The Financial Services Bill has passed through to the House of Lords without any significant amendments affecting financial advisers, including the reintroduction of a long-stop.
The legislation, which will abolish the Financial Services Authority (FSA) and set up a twin peaks regulatory model, had its third reading in the House of Commons yesterday.
Liberal Democrat MP John Hemming attempted to raise the issue of the lack of a long stop for advisers, although his efforts were cut off by the deputy speaker as his point was not related to an amendment being debated.
"The Association of Independent Financial Advisers (AIFA) is fearful about the lack of a limit on time for complaints, which it says will place a burden on provisions that it will need to make to cover this open-ended provision," he said, before the deputy speaker intervened."
Speaking to IFAonline earlier this year, Chris Hannant, policy director at AIFA, said there would still be opportunities for peers to revisit the issue once the bill passes to the upper house.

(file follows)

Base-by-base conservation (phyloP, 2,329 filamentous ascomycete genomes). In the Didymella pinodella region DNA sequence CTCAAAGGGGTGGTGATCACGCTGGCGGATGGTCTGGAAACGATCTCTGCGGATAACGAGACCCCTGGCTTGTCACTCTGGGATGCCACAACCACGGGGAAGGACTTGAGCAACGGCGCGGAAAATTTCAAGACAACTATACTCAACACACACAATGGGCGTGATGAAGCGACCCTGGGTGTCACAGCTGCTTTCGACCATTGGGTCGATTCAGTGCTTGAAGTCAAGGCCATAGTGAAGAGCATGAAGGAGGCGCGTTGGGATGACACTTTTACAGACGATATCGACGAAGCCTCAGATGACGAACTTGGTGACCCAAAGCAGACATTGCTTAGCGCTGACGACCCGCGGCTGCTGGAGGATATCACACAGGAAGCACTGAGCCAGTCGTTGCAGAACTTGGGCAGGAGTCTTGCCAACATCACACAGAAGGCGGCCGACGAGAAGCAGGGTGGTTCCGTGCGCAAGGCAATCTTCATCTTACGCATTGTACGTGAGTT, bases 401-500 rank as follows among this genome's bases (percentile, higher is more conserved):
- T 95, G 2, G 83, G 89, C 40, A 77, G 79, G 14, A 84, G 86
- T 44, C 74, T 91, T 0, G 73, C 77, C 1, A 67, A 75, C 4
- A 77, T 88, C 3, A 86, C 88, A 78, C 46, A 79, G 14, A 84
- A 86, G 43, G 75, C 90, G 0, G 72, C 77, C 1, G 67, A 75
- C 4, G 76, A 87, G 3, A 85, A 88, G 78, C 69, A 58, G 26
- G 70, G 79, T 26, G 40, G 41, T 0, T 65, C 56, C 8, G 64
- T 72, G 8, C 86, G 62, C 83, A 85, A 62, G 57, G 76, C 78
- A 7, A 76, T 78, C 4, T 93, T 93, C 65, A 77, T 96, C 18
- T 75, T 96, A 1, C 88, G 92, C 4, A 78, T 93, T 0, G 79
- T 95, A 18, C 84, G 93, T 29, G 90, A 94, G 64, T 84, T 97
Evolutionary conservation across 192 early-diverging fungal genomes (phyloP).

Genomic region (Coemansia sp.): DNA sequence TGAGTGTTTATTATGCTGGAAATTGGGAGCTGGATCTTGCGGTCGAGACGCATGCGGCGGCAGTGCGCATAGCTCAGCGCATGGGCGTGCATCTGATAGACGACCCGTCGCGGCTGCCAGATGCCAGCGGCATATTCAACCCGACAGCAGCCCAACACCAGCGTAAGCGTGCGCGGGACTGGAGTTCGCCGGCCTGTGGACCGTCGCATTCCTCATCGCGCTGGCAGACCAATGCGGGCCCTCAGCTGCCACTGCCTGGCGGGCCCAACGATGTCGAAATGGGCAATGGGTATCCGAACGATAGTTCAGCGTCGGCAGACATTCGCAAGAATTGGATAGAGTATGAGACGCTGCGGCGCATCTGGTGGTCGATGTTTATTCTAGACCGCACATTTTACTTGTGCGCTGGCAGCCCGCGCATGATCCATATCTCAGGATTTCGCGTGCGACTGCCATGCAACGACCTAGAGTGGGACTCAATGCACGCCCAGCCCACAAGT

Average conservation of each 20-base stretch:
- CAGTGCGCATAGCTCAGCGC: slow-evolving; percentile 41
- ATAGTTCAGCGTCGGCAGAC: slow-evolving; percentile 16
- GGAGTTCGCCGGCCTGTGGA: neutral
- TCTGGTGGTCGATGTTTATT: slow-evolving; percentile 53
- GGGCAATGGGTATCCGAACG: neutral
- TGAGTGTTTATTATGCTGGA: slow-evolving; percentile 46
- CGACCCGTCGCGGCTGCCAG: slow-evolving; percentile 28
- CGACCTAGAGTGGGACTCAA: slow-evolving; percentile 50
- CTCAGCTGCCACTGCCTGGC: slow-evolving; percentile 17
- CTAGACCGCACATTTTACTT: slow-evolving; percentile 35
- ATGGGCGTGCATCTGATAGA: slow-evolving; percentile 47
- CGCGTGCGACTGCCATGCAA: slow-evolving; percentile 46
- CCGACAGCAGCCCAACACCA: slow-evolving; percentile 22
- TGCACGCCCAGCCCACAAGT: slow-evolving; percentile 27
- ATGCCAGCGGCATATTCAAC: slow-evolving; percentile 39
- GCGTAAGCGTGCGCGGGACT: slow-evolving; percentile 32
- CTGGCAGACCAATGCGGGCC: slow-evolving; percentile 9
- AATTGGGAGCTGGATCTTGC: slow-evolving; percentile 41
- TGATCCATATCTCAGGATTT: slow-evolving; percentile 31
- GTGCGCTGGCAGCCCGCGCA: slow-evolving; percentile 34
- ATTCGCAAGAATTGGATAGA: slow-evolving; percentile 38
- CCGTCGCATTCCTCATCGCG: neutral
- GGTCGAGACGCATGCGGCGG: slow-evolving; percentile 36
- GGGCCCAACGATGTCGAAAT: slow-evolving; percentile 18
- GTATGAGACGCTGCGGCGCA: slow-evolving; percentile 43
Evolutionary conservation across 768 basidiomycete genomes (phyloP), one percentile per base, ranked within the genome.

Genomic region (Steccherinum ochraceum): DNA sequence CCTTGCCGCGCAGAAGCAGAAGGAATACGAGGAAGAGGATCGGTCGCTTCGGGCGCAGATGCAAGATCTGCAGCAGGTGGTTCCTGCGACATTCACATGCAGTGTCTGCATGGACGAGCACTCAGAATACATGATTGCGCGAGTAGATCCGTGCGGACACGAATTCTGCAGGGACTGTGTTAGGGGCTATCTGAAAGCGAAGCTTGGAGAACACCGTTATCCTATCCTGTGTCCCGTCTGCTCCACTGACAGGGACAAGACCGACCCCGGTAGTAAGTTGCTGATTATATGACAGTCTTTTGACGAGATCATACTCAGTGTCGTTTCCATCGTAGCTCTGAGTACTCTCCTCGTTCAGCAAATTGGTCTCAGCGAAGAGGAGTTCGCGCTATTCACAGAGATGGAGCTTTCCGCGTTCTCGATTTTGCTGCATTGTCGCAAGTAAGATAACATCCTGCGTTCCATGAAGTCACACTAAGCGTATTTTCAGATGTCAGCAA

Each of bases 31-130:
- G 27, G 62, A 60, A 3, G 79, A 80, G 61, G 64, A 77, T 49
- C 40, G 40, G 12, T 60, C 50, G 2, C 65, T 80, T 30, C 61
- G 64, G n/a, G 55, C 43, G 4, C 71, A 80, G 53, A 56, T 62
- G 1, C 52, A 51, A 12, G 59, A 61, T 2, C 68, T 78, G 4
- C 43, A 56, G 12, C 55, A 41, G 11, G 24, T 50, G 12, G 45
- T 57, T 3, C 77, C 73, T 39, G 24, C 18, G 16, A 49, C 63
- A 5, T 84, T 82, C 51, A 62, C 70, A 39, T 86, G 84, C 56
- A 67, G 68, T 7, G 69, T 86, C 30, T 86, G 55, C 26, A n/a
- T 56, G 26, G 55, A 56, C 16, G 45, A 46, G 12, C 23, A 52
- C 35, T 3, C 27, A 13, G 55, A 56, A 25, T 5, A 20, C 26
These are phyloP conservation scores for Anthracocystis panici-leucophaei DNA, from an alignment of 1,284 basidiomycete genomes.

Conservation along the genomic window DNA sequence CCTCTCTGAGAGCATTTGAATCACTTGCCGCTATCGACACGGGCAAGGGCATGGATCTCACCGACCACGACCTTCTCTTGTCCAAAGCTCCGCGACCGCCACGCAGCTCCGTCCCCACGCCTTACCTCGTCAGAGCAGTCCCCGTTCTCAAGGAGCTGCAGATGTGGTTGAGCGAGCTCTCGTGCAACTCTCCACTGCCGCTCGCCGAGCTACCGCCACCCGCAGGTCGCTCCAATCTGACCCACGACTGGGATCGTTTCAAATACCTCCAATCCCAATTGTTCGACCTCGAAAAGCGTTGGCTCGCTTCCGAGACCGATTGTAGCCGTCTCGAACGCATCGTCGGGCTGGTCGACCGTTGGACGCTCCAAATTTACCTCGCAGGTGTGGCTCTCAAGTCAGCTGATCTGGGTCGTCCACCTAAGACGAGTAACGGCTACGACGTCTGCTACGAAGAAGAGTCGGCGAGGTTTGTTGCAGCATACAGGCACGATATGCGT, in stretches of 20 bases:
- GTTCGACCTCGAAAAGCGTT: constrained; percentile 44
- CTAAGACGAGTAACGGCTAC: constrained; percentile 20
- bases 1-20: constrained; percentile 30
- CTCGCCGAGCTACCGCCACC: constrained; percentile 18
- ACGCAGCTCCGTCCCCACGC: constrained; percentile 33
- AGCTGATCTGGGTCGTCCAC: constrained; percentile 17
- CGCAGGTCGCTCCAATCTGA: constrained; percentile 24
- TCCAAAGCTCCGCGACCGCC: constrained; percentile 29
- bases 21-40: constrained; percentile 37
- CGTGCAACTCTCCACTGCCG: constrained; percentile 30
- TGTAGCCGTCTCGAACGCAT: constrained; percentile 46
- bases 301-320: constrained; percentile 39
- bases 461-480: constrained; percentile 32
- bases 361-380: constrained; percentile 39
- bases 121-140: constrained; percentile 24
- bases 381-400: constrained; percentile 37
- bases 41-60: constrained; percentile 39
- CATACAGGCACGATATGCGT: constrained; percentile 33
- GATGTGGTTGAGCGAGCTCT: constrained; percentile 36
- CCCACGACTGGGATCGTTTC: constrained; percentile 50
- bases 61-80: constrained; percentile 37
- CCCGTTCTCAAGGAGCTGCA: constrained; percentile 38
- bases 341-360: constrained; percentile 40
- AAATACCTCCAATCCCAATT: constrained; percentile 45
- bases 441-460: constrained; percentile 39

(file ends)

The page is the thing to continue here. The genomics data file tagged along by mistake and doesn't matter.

"The Lords tend to be more independent by nature and there's a large number of people with diverse interests," he said. "They are much more open to ideas, whereas the Commons is more tightly whipped."
Among the amendments agreed to last night was one, proposed by the government, which will ensure that authorised persons will not be able to make super-complaints to the new Financial Conduct Authority.
Mark Hoban, the financial secretary to the Treasury, said: "It has never been the government's intention that the super-complaints mechanism could be made available to bodies whose purpose is to represent professional investors, but the debate in committee highlighted the fact that the drafting would allow that.
"The amendment therefore revises the definition of 'consumer' used in the super-complaints mechanism to exclude representatives of authorised firms."
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